One of the many things I follow on Facebook is John Oliver’s Last Week Tonight. This week’s video was about the fall of local journalism, which, frankly, has been long in the coming. I worked in local newspapers in the late 90s and watched it all start to unravel in my little corner of this shitpile we call Earth. It was a fucking travesty. When a bustling newsroom goes from having 10 to 15 people on staff to a place filled with tumbleweeds and a skeleton staff that can barely handle the assignments that are absolutely necessary to generate the ad revenue vital to continue to publish a fraction of the pages the community once relied upon to better understand local government and happenin’s, that sinking ship is headed straight to Hell.
And that’s what this blog is about. Because before I was old enough to have contemplated a second divorce, I was trying to figure out how to out swim a typhoon of obsolescence that was trying really fucking hard to suck me down with it. But of course you lovely little fuckers know that’s not the end of my story, and it won’t be the end of yours if you’ll just fucking listen and use your head for something other than a coconut opener.
The Internet Made Me Obsolete And So Can You!
My whole life I wanted to be a journalist — a reporter on the ground. I trained for it, I worked hard, I did my time, I got a real reporting job… and *poof* that stopped being a thing because Internet. But it’s bittersweet because at the same time I love the possibilities that the Internet has brought, so I can’t completely hate it or blame it for wasting my entire life, you know?
Or can I?
Anyway, that’s not what this is about, not entirely. it’s true that the Internet has sort of completely destroyed a number of professions that we, the pre-Millennials were preparing to enter as they were quickly eroding away under our feet, but that doesn’t mean that it’s the end. You don’t have to be a properly trained journalist working at fucking Kroger because “Woe is fucking me, Journalism is dead.” You have options, even if you don’t realize it yet, you sad sorry fucking lump. That’s what this is about.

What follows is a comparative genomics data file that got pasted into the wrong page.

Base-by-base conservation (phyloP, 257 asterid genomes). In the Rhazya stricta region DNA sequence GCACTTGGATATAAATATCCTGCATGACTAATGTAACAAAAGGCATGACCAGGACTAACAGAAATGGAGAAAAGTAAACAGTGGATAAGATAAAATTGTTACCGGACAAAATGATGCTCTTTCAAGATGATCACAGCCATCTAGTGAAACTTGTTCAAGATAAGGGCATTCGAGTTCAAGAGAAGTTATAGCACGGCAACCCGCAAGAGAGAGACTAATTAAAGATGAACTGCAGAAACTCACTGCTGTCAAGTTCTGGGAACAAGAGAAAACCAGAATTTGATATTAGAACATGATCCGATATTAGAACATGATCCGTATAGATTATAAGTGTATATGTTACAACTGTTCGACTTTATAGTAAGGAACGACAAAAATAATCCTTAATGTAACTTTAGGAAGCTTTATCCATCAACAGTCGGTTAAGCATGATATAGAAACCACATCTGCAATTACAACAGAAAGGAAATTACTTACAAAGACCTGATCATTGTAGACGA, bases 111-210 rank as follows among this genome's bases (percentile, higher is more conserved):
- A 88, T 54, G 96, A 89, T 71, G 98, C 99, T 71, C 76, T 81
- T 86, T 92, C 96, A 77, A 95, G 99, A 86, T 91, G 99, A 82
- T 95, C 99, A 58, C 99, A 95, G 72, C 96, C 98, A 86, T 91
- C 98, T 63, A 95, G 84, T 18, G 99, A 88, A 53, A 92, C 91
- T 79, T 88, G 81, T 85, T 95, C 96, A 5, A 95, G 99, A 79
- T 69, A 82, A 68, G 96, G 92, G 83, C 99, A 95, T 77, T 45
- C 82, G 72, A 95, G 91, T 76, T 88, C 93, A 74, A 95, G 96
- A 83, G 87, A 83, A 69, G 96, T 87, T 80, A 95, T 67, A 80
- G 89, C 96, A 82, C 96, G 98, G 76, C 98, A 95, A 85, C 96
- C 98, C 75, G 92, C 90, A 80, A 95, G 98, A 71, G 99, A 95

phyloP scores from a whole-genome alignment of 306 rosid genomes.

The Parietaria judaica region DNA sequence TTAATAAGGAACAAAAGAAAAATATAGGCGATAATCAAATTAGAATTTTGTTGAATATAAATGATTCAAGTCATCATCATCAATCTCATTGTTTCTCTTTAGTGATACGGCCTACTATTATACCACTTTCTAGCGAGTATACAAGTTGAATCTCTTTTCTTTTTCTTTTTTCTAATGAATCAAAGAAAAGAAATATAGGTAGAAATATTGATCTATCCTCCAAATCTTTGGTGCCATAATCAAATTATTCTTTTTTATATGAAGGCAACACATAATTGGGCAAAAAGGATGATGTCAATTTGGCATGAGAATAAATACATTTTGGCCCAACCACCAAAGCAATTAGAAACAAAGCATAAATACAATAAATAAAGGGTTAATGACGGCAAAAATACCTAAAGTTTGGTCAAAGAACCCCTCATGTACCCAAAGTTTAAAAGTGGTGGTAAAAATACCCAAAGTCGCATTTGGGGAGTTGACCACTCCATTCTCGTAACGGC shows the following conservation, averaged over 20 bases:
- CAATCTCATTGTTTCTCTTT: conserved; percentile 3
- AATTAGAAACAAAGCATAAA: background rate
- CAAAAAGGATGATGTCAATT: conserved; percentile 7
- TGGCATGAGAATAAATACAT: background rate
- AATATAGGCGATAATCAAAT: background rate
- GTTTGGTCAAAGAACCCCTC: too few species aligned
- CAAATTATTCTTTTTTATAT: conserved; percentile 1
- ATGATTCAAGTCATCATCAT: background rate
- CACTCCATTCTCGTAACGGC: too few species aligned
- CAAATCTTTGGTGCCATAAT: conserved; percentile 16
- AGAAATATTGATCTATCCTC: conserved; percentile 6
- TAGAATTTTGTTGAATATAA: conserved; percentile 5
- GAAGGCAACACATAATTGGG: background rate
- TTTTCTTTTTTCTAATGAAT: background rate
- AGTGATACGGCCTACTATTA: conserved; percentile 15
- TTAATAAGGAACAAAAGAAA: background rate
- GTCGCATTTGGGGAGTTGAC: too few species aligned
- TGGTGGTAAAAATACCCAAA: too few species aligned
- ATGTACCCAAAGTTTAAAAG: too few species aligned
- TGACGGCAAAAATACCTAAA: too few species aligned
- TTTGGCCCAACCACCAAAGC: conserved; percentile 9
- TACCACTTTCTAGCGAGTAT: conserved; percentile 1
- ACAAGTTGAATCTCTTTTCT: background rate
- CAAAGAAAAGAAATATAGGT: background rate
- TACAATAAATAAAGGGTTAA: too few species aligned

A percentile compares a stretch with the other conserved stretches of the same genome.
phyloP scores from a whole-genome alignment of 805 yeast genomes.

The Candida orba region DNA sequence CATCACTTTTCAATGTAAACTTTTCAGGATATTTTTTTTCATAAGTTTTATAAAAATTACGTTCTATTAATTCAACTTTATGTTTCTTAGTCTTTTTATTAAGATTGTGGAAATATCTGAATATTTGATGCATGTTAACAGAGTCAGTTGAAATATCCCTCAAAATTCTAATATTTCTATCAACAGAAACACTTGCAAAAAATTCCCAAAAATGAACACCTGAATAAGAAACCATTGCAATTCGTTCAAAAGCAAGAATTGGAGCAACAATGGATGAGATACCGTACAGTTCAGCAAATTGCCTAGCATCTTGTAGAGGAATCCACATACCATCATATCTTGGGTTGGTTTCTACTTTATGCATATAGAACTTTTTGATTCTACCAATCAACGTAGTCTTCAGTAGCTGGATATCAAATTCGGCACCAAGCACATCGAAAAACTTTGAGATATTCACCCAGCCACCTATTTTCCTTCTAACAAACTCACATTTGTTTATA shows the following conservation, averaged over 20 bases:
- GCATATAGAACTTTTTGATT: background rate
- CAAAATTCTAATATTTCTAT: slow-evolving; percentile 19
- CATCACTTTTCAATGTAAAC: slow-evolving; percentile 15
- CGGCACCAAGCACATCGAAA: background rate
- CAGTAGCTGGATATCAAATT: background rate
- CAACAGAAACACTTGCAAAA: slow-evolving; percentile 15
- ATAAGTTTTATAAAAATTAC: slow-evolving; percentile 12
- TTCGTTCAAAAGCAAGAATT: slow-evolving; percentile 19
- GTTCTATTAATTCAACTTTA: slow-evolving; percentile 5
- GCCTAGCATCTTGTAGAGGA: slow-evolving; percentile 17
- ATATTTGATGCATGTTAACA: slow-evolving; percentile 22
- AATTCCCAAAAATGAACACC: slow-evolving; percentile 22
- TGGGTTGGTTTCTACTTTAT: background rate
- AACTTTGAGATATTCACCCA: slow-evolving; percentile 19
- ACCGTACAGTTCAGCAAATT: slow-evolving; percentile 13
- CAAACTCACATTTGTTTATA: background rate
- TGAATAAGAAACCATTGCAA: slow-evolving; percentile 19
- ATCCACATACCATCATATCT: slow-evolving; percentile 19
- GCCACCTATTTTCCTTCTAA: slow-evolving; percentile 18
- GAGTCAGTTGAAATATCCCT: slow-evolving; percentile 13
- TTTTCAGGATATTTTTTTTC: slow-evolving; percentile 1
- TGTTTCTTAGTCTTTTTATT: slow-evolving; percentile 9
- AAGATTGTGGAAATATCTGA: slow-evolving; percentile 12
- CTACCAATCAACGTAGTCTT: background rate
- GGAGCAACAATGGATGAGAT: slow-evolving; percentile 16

The Internet changed everything, almost overnight. Then smartphones came along and put the last nail in the coffin of what-used-ta-be and what-mighta-been, and it might seem like all that training and experience has gone right down the crapper, but you’re fucking wrong. You’re not a one trick pony, there’s not a single answer to your problem, and the same vehicle that crashed your dreams can also salvage them — in a way.
There’s never going to be another newsroom that smells like old cigars and whiskey, or story meetings where half the staff show up more than three quarters boozed up, but there are lots of virtual outlets that need writers, researchers and tons and tons of jobs for journalists. You just have to find them. Isn’t that what you’re trained to do? You’re a motherfucking bulldog, so go fucking dig!
Finding Use in Your Skill
Some skills, like journalism, have immediate application in magazine and website reporting, as well as working for online newspapers that aren’t completely upside down, but others are harder to put a face on in the digital age. Like, for instance, something we used to do a fair amount at the small papers: page design. If you don’t have a copy of Pagemaker circa 1998, you’re probably going to struggle to make this skill useful. However, layout and design are still vital and people still look at pages much the same way they always did.
Instead of focusing on the written page, think of other areas where the skill would be useful. How about email newsletters? MailChimp is a program that’s easy to learn and would be incredibly applicable to your skillset. You could work with a team designing infographics. You could help design web pages. There are many places this skill works, you just have to think a little harder with your gray matter.
Then there’s option number three, you lazy buggers. You could learn some applicable shit. I know, learning. Ew. Gross. Fucking braining shit. So awful. You journos can become copywriters pretty easily if you can learn the art of the sale. Not the sleazy car salesman garbage sale, but the true, fluid, honest sale; you designers can learn web programming or WordPress or some shit. I don’t know. I don’t know what you do, really.
So, in short, just because your job has become obsolete doesn’t mean that your skills are obsolete. I know you don’t want to be reduced to a pile of skills and fuck knows I didn’t like it much at first, but this is the Gig Economy, fuckers. Break yourself into bits and see what you’ve got to work with.
I bet you’ll find you fit in quite well somewhere in this digital wasteland.